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On September 3, 2006, about 1750 eastern daylight time, a Luscombe 8A, N71927, was substantially damaged when it impacted terrain during initial climb after departing from the McGinley Airport, Ocala, Florida. The certificated private pilot and the passenger were killed. Visual meteorological conditions prevailed and no flight plan was filed for the personal flight conducted under the previsions of 14 Code of Federal Regulations (CFR).
Witnesses stated to the Marion County Sheriff's Deputies that they saw the airplane on the north side of the runway. They drove toward the airplane to inquire why the airplane had landed on the private strip. As they approach the airplane, it started to taxi toward the north end of the runway, turned around and started heading south. At first they believed the airplane was taxing to them. The airplane did not seem to gain speed quickly. The tail came off the ground and several seconds later the main wheels started to bounce until the airplane became airborne. It appeared the airplane was flying in ground effect, as it flew past their vehicle. The airplane was flying very slow and the engine did not sound like it was at full power. The airplane started climbing very slow, when it reached about 80 feet above the ground and 200 yards south of County Road 484, it turned to the left, east bound. The airplane stalled in a nose high attitude, the left wing dropped and the airplane nosed over and went straight into the ground.
TEST AND RESEARCH
The responding Federal Aviation Administration (FAA) inspector stated that the airplane impacted a crop field about 3 tenths of mile from where it departed. An examination of the wreckage was conducted. Control continuity between the rudder, elevators and ailerons controls were established. The engine was rotated by hand and there was fuel in both tanks.
A representative of Teledyne Continental Motors under FAA oversight examined the airplane wreckage at a salvage facility, after recovery. The FAA inspector confirmed flight control continuity and engine control continuity. The fuel selector was observed in the left tank position. Recovery personnel stated to the FAA inspector that both tanks had (auto) fuel in them at the time of recovery. The engine's crankshaft was rotated and continuity was confirmed to all of the cylinders and to the rear of the engine. Thumb compression was established to all cylinders. The oil sump was breached by the carburetor. The oil screen was clean with no metal deposits. The top spark plugs were unremarkable. Both magnetos produced spark at the terminals when hand rotated. The carburetor incurred impact damage and was separated below the throttle valve. The fuel screen was clean and clear. One of the propeller blades was bent and twisted as the other was slightly twisted, both in the direction of rotation. The inspection of the engine did not reveal any abnormalities that would have prevented normal operation and production of rated horsepower. Review of the airplane's maintenance records showed the airplane's last inspection to the engine was completed on April 19, 2005. The airplane had a 100 hour inspection on May 6, 2006. Discrepancies were found at that time and documented in the maintenance logbook. No corrective action entries were made for those discrepancies.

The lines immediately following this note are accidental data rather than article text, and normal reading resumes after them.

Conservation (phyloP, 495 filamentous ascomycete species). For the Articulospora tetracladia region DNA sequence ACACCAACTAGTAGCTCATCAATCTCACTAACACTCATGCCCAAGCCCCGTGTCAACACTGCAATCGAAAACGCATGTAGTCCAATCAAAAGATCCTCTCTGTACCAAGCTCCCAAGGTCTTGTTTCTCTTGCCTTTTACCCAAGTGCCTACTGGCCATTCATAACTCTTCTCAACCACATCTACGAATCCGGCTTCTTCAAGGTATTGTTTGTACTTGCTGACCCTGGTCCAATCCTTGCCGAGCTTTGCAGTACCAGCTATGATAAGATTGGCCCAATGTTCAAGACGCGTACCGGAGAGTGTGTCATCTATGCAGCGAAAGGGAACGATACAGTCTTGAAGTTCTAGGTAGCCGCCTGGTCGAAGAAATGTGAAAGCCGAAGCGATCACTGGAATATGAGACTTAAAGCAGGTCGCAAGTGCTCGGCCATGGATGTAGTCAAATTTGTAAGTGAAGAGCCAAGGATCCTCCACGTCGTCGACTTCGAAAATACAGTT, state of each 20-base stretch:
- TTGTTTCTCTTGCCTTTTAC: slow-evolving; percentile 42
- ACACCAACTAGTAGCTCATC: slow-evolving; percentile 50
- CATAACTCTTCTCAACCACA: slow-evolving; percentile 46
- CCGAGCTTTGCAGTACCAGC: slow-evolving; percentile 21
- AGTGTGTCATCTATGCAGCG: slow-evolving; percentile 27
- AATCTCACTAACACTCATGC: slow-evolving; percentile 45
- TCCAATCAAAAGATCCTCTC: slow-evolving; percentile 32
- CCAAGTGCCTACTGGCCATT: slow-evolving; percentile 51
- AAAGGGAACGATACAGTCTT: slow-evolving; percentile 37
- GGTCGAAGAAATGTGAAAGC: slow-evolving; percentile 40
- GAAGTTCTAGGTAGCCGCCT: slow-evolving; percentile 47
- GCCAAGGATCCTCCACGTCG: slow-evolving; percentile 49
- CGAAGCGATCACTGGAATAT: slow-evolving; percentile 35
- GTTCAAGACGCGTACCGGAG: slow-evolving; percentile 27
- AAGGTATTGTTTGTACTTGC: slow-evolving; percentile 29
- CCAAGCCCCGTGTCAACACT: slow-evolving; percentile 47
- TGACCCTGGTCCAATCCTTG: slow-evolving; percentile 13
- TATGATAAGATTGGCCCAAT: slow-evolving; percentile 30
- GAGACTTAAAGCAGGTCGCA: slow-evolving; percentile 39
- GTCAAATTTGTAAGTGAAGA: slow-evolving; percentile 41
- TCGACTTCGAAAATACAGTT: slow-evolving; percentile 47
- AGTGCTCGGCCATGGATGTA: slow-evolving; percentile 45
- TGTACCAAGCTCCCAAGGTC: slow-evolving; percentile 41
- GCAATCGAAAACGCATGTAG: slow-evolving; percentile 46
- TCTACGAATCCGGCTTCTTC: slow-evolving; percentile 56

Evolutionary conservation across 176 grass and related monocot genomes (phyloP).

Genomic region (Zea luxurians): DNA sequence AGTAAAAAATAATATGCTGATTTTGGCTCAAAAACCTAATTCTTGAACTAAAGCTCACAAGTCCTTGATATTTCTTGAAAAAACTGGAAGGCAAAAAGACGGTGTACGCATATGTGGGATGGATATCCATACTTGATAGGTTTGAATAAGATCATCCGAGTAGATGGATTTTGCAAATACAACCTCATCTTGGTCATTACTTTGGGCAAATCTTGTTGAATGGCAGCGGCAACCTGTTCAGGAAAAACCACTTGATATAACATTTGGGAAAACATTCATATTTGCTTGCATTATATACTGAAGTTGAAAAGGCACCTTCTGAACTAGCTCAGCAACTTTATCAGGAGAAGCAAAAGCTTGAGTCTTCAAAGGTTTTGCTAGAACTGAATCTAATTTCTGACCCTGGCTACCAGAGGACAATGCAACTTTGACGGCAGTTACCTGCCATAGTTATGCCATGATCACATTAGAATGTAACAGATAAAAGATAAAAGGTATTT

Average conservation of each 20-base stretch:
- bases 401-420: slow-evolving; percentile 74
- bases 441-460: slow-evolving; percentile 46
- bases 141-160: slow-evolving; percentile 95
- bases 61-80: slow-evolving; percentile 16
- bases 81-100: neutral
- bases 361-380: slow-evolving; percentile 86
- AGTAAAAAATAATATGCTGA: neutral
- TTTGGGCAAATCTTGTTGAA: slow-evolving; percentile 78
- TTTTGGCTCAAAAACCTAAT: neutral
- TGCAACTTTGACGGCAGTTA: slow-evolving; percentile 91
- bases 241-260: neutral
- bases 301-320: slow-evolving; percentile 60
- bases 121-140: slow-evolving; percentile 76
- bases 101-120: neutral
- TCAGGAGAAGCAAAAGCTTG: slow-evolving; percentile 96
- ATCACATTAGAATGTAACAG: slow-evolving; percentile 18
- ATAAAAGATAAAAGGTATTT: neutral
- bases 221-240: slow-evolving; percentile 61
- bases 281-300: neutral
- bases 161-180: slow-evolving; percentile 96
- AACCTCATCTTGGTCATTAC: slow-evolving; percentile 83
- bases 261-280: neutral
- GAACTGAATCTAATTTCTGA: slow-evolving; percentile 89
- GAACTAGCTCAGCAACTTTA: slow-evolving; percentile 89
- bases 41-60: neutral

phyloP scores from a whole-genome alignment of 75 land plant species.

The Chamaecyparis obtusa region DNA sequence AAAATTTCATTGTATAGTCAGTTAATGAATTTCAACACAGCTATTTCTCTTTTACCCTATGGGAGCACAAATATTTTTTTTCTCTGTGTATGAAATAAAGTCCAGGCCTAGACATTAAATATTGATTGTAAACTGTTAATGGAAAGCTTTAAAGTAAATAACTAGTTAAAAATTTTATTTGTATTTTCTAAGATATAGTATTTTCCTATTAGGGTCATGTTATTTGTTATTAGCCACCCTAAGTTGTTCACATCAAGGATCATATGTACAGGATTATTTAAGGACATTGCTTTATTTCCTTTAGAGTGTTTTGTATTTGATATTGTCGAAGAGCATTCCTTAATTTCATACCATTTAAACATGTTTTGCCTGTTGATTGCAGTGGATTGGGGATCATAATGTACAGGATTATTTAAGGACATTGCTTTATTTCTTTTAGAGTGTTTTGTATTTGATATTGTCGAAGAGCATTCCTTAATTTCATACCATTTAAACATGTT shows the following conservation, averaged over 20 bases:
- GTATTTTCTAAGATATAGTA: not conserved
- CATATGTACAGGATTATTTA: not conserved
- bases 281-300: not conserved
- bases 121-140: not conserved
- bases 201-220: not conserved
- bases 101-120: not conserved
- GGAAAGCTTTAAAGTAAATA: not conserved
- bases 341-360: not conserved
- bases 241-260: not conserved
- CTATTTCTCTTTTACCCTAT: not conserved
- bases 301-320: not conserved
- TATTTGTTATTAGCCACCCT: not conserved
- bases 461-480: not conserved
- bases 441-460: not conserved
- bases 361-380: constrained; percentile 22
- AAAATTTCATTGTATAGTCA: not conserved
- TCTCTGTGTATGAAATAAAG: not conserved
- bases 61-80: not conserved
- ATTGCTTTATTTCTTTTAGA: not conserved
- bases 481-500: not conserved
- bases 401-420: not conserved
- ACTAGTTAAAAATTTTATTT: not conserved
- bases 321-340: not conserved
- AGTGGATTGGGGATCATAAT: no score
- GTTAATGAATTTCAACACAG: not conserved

The pilot's last medical, a second class, was on April 23, 1984, and at that time he reported 85 total hours of flight experience. The pilot's flight logbook reflected that he started flying again on December 11, 2004. The last entry, August 20, 2006, reflected a total of 215 hours of flight time. At the time of the accident, the pilot had a current and valid Louisiana driver's license. The accident airplane met the Light-sport aircraft category requirements.
A hand written pre-takeoff checklist was located at the wreckage and read in the following order: blood sugar test, tank select, altimeter set, controls free, trim set, seat belt, oil pressure, mag/carb heat check, traffic clear, and log hobb & T/O time. The Marion County Sheriff's representative discovered several prescription medications among the personal effects of the persons on board.
A family member of the pilot stated that the pilot quit flying about 30 years prior to the accident due to diabetes, and then started flying again about a year and a half prior to the accident when he obtained a Sport Pilot certificate and purchased the accident airplane. The family member added that the pilot had flown the airplane from coast to coast, and that on the day of the accident, flew from Louisiana to Gainesville, Florida, to visit his son. Later in the day he went to Ocala to visit his daughter from his first marriage. They were, more than likely, on a "joy ride" at the time of the accident.
MEDICAL AND PATHOLOGICAL
Postmortem examination of the pilot and passenger were preformed by Christena L. Roberts, M.D., Medical Examiner District 5, Leesburg, Florida. The cause of death was listed for the pilot as fractures of base of skull, and that the pilot used an insulin pump. The cause of death for the passenger was listed as atlantoaxial dislocation with pontomedullary laceration.
Toxicological testing of specimens obtained from the pilot was performed by the FAA Toxicology and Accident Research Laboratory (CAMI). The results were negative for carbon monoxide, cyanide, and ethanol in the blood. Levels of Fluoxetine and Norfluxetine were detected in the blood and liver. Levels of Donepezil were present in the blood and urine. Toxicological testing of the passenger's specimens was preformed by Wuesthoff Reference Laboratory, Melbourne, Florida. No alcohol, drugs or other stimulants were detected in the passenger's blood.